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Secret Service Summit | Customer Service Conference

A Superb Customer Service Conference: The Secret Service Summit

I had the pleasure of attending the DiJulius Group’s Secret Service Summit last week. While many of my fellow bloggers were attending Blogworld in sunny Los Angeles, I decided to head a different direction entirely. After all, what’s better than November in Cleveland, Ohio?

It turns out that if you’re into customer service, not much.

The two day summit was filled with speakers who have lived the customer experience from different perspectives. Large company service experts such as Craig Russell of Starbucks and Michael Coburn of Nestle brought both B2C and B2B execution to the forefront, while speakers such as Dick Hoyt and David Wagner provided incredible inspiration.

Below is a a recap of the content from the conference. It will give you a sense of a customer service conference agenda, along with quick highlights and key takeaways to give you a sense of what you can expect if you want to attend next year’s Secret Service Summit.

Day 1: A Customer Service Conference with a Standing Ovation

Michale Caito, Restaurants on the RunMichael CaitoPresident & CEO, Restaurants on the Run, a multi-restaurant catering and delivery company that delivers over 150,000 meals per month. Mike told a great story about turning around Restaurants on the Run. His job matrix, which simplified the accountability and vital factors for customer care positions in the company was illuminating. Also, I was impressed to see that Mike was one of the few people tweeting during the Summit.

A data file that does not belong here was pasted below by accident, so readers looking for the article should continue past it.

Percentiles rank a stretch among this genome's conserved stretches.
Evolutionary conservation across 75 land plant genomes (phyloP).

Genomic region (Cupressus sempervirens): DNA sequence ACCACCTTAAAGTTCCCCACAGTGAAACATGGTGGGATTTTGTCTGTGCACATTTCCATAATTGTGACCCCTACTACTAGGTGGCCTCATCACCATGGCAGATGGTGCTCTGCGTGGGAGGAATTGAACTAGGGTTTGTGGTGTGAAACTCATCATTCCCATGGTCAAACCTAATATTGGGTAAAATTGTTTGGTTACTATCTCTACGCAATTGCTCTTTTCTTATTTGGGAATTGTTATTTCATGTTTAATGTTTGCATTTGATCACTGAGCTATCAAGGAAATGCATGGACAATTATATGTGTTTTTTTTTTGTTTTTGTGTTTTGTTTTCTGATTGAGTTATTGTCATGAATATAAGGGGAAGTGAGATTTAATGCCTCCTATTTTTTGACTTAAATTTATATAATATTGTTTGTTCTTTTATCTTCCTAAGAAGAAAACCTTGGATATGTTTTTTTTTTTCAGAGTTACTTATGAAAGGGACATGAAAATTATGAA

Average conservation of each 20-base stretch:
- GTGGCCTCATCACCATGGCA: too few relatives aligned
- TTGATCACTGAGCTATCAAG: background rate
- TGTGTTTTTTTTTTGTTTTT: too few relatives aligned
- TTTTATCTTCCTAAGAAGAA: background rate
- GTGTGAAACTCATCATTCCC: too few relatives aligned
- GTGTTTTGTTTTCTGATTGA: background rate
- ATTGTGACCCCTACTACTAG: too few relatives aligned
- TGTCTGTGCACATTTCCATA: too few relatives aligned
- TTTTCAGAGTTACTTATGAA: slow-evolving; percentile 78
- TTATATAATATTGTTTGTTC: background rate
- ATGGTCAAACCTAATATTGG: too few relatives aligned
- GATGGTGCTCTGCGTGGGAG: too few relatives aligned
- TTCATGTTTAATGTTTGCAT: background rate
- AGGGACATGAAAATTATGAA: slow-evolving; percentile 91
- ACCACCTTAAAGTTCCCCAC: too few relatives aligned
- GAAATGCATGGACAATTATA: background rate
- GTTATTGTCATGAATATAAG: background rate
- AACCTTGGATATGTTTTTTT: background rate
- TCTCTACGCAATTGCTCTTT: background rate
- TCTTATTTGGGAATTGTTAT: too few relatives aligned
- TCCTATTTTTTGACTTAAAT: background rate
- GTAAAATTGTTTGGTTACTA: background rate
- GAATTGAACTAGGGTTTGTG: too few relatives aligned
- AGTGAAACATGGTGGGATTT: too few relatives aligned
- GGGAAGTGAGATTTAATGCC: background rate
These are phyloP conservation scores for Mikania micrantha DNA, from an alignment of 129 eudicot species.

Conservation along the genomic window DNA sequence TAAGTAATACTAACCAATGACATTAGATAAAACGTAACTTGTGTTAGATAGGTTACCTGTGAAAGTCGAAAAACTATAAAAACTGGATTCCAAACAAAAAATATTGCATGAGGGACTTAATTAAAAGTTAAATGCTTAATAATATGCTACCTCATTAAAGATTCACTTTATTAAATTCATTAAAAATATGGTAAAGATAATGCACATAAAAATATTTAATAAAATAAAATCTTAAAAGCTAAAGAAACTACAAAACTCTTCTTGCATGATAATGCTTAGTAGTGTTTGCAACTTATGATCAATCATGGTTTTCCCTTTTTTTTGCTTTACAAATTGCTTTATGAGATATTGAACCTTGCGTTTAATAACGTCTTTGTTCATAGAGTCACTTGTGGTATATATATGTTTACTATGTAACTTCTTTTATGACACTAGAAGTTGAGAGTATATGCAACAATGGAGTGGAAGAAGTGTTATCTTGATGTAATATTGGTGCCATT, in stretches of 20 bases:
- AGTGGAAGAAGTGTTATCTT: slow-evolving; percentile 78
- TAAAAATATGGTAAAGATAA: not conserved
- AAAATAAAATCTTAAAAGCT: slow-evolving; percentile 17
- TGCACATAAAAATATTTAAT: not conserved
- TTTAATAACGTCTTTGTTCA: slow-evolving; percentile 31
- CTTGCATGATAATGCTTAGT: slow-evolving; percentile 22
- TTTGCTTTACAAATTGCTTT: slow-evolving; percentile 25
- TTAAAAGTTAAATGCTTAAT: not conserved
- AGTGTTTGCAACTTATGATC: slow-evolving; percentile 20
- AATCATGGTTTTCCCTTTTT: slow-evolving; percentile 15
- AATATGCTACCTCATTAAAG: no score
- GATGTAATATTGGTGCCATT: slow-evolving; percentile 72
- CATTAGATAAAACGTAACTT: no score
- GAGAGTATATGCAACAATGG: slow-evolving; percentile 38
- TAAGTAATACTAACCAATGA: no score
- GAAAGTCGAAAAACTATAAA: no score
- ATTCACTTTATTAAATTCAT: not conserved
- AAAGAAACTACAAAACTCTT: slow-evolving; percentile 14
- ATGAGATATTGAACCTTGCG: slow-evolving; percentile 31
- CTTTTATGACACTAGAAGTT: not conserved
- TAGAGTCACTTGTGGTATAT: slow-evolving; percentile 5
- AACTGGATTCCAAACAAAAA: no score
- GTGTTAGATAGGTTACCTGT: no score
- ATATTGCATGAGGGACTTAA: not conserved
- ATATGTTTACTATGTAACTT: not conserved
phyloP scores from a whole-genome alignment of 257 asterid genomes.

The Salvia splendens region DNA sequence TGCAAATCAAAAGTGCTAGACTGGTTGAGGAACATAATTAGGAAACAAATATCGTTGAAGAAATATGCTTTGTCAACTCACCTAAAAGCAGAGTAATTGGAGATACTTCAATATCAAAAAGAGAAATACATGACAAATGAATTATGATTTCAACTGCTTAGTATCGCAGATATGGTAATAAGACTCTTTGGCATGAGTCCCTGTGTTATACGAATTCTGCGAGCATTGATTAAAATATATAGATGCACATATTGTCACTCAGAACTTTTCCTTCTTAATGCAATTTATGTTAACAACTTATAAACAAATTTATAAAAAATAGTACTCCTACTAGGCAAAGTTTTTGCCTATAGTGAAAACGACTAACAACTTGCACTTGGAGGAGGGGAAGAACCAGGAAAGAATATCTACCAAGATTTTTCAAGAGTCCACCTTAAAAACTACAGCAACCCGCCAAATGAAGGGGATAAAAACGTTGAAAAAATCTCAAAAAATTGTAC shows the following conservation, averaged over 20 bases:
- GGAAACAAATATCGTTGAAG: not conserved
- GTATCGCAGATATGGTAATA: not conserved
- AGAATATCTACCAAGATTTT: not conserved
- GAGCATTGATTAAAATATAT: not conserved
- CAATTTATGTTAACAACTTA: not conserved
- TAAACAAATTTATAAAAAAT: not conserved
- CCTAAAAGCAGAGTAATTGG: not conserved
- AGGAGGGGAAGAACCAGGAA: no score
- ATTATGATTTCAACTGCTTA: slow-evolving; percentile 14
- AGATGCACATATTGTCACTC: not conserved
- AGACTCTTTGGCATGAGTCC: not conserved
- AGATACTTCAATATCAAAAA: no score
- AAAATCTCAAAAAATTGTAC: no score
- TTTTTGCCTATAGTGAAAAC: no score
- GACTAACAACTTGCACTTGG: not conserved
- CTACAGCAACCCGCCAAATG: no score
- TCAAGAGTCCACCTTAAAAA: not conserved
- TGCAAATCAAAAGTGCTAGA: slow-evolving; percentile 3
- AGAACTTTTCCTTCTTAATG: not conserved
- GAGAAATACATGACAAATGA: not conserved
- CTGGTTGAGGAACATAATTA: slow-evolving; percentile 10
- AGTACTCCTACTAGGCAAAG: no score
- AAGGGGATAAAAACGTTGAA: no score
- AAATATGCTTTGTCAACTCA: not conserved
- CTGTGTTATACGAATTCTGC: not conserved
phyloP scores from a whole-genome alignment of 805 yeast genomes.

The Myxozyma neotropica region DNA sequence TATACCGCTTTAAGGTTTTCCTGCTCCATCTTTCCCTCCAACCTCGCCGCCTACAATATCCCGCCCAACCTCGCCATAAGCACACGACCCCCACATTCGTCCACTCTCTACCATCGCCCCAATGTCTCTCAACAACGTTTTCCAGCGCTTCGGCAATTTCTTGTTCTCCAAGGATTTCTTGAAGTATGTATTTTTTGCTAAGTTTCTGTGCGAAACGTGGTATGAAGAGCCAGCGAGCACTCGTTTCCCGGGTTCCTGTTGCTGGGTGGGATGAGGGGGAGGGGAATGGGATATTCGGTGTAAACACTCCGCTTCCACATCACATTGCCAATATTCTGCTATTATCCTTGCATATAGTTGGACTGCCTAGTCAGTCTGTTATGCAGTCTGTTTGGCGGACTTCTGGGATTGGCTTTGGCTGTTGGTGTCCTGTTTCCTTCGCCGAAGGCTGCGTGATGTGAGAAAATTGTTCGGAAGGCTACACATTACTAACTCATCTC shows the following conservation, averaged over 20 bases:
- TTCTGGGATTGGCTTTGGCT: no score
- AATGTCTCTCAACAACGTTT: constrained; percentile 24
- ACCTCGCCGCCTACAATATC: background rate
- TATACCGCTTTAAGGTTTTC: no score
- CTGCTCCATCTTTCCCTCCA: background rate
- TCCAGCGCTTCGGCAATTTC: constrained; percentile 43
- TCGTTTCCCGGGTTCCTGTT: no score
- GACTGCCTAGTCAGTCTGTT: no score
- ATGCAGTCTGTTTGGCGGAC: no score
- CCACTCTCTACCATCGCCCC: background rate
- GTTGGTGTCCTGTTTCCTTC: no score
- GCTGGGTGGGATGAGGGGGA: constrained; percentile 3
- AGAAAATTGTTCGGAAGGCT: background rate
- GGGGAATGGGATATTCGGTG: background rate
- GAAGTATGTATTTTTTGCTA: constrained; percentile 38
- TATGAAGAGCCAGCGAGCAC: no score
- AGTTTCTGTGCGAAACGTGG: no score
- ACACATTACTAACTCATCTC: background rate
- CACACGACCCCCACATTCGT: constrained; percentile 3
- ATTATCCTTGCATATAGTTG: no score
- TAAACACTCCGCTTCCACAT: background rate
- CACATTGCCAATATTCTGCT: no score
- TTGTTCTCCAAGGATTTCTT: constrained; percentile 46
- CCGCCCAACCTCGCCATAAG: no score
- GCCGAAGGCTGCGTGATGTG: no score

Key Takeaway: Using a report to track vital factors monthly.

 

 

Michael Coburn, NestleMichael CoburnDirector, Customer Service at Nestle USA. Coburn spoke a lot about the challenge of instituting a customer service mindset in a large company that is not forward facing to consumers. It was a fascinating look at a business whose products we all know but whose business we know little about.

Great Idea: Nestle actually has branded mirrors at each phone reps’ station so reps can see if they are smiling when they are talking on the phone.

 

 

Craig Russell, StarbucksCraig RussellSenior Vice President for U.S. Store Operations Services at Starbucks. Russell spoke a great deal about the transformation of Starbucks in 2008. Most fascinating was the breakdown of Starbucks’ work with John DiJulius to rewrite its mission statement and to create its customer service vision statement. The statement itself was takeaway enough.

Key Takeaway: “We create inspired moments in each customer’s day.”